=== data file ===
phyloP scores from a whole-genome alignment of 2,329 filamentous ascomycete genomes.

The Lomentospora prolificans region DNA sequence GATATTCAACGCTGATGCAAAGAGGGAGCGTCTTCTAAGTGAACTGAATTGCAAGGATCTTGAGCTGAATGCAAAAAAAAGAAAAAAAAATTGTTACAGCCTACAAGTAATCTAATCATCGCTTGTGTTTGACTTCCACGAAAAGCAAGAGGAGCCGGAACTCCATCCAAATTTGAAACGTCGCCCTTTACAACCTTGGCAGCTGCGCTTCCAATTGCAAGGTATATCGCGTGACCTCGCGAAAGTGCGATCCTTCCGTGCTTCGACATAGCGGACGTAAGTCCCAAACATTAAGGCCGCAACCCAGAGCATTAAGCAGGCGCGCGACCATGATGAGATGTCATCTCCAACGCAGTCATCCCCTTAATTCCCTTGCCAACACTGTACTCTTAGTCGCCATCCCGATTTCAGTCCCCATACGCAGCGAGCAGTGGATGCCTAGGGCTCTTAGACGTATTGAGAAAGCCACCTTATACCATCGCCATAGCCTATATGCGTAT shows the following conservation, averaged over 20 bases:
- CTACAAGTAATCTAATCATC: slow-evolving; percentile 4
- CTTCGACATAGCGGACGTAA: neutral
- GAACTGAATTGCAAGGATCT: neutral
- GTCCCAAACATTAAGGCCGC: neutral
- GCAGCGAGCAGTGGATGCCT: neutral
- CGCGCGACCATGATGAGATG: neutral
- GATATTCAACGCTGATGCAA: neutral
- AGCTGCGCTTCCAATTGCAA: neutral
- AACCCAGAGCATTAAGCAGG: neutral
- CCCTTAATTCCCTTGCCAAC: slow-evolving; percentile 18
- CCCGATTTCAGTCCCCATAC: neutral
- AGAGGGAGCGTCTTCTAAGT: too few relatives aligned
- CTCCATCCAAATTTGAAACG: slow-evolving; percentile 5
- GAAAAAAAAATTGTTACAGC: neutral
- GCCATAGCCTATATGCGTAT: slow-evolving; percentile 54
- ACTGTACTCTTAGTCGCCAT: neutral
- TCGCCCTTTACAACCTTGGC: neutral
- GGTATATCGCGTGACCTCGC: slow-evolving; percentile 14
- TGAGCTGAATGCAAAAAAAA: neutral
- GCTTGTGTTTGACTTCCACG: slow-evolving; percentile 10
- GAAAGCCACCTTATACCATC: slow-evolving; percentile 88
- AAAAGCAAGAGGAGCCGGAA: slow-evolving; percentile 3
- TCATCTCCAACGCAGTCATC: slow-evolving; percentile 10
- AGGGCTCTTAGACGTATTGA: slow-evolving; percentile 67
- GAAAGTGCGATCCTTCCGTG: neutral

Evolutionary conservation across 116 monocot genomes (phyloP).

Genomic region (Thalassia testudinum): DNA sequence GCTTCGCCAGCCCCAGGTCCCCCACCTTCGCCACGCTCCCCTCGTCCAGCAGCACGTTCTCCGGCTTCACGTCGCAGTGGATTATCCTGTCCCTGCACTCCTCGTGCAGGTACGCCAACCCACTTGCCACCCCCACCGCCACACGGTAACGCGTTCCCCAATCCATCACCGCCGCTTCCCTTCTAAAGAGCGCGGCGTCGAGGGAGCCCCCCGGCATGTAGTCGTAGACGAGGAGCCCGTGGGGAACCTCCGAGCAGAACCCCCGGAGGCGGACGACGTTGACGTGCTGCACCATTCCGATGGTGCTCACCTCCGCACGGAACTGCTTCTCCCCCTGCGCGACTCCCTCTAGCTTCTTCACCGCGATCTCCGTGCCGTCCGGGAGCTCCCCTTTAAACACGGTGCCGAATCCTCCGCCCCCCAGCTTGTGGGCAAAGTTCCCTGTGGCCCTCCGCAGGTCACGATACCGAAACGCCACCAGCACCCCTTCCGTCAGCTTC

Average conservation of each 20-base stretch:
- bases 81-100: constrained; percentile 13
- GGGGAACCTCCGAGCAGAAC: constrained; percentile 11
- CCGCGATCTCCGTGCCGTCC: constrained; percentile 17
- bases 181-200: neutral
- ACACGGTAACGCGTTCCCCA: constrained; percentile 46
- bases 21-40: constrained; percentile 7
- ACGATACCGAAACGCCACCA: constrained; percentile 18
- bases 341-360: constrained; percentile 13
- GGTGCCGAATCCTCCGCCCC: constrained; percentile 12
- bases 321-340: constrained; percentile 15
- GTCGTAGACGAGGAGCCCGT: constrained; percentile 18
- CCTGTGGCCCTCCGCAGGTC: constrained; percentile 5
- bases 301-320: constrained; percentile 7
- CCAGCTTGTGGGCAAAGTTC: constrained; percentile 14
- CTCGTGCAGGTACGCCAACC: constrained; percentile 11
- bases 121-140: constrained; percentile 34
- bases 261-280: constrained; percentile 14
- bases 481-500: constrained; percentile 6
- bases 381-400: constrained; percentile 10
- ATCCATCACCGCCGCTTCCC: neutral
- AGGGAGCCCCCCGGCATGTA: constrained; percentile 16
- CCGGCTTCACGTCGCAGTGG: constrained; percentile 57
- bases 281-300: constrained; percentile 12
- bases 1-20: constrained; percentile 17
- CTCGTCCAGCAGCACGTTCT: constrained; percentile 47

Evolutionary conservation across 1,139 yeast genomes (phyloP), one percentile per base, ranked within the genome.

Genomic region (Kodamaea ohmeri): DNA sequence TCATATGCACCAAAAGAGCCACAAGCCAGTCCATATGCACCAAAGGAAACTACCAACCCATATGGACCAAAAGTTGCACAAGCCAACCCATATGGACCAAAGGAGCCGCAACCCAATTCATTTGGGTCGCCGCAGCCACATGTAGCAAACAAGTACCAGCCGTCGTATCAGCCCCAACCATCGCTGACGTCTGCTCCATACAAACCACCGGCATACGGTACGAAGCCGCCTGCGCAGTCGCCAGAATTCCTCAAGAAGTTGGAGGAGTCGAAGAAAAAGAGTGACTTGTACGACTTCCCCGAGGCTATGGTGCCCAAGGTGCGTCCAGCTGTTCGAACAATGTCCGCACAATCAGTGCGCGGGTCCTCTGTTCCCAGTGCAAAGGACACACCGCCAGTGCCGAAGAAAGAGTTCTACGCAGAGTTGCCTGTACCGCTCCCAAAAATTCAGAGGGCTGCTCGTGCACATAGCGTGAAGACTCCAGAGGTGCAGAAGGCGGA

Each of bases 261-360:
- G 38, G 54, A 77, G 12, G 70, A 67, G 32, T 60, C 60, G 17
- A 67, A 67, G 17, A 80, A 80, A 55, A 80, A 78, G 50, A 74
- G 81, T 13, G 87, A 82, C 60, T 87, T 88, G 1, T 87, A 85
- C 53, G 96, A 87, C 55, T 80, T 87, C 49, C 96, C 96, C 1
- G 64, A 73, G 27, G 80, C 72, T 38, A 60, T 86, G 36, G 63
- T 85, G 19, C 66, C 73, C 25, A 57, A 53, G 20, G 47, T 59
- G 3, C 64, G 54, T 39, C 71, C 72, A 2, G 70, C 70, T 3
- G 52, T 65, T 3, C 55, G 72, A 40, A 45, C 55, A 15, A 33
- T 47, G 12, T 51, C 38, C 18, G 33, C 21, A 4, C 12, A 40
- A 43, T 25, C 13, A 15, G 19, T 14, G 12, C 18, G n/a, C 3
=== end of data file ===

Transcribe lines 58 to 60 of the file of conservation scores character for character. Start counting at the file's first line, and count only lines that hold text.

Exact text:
Each of bases 261-360:
- G 38, G 54, A 77, G 12, G 70, A 67, G 32, T 60, C 60, G 17
- A 67, A 67, G 17, A 80, A 80, A 55, A 80, A 78, G 50, A 74